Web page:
The occurrence of spurious frequency components due to the presence of an input signal to the systemís ADC (analogue to digital converter) whose frequency was greater than 1/2 the sampling rate (SR).  

If S is the sampling rate and F is a frequency higher than 1/2 the sampling rate, then a new frequency will be produced FA where FA = S - F.  

If SR = 44.1 Khz and F = 28 KHz we will get a new signal (FA) of 16.1 KHz included in the sound file.

Aliasing is actually hard to achieve with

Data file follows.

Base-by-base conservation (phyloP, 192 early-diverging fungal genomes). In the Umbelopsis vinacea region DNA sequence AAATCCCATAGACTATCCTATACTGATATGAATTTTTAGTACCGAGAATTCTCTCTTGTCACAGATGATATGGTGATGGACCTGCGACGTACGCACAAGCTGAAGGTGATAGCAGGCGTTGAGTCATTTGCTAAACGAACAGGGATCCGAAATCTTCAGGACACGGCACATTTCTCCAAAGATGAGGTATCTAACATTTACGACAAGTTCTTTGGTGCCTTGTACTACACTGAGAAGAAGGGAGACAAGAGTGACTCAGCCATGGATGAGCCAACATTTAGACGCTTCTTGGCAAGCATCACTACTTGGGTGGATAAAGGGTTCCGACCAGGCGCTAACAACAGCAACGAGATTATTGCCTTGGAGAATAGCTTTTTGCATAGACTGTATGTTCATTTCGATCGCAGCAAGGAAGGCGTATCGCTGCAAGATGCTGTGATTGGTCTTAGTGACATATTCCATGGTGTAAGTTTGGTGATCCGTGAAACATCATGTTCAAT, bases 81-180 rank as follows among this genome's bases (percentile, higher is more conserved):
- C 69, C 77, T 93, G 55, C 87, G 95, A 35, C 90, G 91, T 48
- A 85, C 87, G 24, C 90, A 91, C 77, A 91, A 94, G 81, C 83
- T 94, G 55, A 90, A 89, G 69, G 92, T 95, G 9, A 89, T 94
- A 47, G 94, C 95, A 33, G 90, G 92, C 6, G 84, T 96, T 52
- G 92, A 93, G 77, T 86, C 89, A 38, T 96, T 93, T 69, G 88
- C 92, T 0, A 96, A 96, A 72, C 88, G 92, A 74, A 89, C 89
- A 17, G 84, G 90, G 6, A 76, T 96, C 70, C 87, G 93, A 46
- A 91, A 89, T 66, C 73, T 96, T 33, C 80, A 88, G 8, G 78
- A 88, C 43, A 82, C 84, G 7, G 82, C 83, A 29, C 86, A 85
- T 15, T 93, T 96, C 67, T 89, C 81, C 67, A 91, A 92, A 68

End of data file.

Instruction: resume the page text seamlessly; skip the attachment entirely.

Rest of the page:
new sound cards, etc. Although easy enough to hear with "digital" telephone answering machines, computer systems try to protect the user from the experience. This example was created using a 5000 Hz sampling rate and then sweeping the sine tone from 2400 Hz (below Nyquist frequency) to 9600 Hz. It is also an 8 bit sample so the timbre is a bit "gritty".  The original signal was a 2400 Hz sine tone.  All the other tones derive from the foldover or aliasing as the sampling rate effectively  becomes less than twice the input frequency.